Welcome to Osa Peninsula in Costa Rica
“The most biologically intense place on Earth” — National Geographic Magazine
Join us for the Costa Rica fishing or ecotour vacation of a lifetime. There is no other place where you will feel more connected to the natural world than when you’re on the Osa Peninsula, where the edge of Costa Rica’s largest coastal rainforest meets the Pacific; and, at its heart is Crocodile Bay Eco-Resort. From the moment you arrive, a once unattainable world of adventure will unfold before you like the calm and welcoming waters of the Golfo Dulce.
- 2.5% of the world’s biodiversity is outside your front door
- Costa Rica is 200 times smaller than the United States and the Osa constitutes a mere 3% of
Crocodile Bay is easy to get to from anywhere in the Americas via San Jose Costa Rica International Airport (SJO).
Adventure on Costa Rica’s Osa Peninsula – by Lonely Planet
It’s not uncommon to use superlatives when describing Sport Fishing and Eco Tours in the Península de Osa and the Golfo Dulce (Sweet Gulf – home to Crocodile Bay Resort). National Geographic famously described it as ‘the most biologically intense place on Earth.’ That’s right, on Earth.
Containing a huge swath of Pacific rain forest, the Osa is teeming with life. What’s more, you can actually see it. From the army ants toiling away, to the scarlet macaws squawking in the almond trees, from Baird’s tapirs hanging around Sirena ranger station, to the four species of monkeys swinging in the trees, this is undoubtedly Costa Rica’s top spot to witness life at its wildest. And not only in Parque Nacional Corcovado – although that’s the obvious place – but also in the surrounding reserves that create a biological corridor around the gulf. And there are plenty of sleepy beachside towns like Puerto Jimenez, to laze around in plus brilliant surfing at Pavones.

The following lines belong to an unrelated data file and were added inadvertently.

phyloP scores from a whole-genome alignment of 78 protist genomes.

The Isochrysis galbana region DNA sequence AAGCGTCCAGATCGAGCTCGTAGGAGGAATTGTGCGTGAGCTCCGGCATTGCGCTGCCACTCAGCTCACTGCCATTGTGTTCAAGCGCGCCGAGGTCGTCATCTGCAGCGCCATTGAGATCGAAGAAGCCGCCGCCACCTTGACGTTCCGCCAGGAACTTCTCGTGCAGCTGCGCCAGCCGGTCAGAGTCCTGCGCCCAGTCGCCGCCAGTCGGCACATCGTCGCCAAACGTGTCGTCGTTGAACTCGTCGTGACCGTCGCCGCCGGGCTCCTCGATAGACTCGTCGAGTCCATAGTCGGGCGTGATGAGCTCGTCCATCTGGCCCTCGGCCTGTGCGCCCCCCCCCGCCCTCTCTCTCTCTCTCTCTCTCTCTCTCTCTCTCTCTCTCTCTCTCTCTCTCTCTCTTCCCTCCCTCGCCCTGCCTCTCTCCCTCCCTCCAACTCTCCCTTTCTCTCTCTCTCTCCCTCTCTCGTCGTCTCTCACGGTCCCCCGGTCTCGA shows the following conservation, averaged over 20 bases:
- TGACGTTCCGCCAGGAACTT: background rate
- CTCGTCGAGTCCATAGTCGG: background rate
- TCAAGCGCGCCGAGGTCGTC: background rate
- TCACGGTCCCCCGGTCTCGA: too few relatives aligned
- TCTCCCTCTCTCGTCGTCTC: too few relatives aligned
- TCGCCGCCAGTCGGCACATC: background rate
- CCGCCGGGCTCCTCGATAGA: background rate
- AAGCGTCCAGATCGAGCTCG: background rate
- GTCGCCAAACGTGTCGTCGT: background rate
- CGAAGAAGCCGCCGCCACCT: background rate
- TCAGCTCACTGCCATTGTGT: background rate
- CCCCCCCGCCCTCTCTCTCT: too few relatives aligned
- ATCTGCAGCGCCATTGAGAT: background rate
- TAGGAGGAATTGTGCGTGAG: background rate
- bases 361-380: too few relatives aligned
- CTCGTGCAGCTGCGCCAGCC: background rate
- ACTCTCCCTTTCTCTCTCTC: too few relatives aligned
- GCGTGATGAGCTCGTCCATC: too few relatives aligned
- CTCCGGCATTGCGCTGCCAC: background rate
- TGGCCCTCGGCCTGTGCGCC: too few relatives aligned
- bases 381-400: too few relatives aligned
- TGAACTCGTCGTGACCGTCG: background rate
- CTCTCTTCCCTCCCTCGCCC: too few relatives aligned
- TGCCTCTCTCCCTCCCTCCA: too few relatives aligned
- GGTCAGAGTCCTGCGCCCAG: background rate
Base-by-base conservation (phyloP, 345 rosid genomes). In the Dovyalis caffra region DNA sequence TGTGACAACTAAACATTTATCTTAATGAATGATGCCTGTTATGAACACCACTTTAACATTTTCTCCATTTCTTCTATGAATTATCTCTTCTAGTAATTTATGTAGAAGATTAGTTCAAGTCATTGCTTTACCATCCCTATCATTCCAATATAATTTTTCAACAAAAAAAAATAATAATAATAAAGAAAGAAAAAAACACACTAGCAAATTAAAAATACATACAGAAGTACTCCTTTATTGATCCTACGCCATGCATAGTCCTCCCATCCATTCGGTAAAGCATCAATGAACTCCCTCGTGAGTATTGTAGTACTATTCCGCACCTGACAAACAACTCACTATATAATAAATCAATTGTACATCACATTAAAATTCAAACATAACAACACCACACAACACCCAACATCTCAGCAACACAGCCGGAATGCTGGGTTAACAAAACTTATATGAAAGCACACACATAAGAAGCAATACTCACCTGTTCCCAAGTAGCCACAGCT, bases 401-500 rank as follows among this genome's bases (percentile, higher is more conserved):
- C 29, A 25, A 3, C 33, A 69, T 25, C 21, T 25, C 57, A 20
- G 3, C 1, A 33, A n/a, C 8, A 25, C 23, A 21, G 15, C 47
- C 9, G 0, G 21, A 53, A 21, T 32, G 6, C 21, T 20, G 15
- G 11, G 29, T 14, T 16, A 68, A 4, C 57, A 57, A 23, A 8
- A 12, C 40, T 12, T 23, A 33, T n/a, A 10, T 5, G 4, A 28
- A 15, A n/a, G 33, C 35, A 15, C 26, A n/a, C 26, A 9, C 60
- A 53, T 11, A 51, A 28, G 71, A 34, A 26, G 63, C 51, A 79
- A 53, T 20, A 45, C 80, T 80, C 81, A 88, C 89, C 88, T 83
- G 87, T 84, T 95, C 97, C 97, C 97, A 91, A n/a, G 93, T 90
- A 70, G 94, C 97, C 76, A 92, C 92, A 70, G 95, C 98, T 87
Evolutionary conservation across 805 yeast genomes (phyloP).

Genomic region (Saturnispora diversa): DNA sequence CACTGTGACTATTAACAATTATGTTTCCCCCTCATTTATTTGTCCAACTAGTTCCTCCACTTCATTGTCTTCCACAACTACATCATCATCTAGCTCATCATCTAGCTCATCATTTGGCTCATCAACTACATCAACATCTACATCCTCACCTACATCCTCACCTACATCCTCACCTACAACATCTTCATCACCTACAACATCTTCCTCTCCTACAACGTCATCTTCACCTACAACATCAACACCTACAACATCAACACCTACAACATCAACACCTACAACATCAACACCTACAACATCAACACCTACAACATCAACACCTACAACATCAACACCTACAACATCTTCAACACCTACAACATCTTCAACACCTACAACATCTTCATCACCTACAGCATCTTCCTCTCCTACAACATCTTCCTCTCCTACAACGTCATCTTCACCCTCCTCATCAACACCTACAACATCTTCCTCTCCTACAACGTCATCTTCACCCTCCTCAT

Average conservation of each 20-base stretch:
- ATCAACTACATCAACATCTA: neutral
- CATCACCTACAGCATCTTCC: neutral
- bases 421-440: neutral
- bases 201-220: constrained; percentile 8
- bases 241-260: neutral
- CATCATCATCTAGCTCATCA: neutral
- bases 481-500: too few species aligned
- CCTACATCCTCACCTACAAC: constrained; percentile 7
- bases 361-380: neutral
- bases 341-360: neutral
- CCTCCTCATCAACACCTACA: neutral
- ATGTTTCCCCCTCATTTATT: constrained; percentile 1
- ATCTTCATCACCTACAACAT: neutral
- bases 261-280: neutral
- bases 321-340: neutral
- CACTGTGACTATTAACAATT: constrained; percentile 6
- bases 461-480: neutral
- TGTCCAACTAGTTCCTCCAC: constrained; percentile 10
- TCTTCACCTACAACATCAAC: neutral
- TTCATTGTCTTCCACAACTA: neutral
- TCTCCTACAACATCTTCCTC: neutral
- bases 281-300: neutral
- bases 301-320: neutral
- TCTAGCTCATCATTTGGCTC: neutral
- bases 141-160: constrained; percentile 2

The peninsula protects the Golfo Dulce from the powerful Pacific, attracting groups fish, whales and dolphins to its tranquil waters. Fringing the bay, miles of shoreline are populated with swaying palms and prodigious birdlife, but hardly a human soul.
While the Guaymí Indians were the earliest inhabitants of the Osa and still live here, much of this area was never populated or developed by Ticos. It means that roads are poor and most of the peninsula is still off the grid. In recent years, all those superlatives have attracted the attention of gringos who want to trade in their workaday world for a piece of paradise.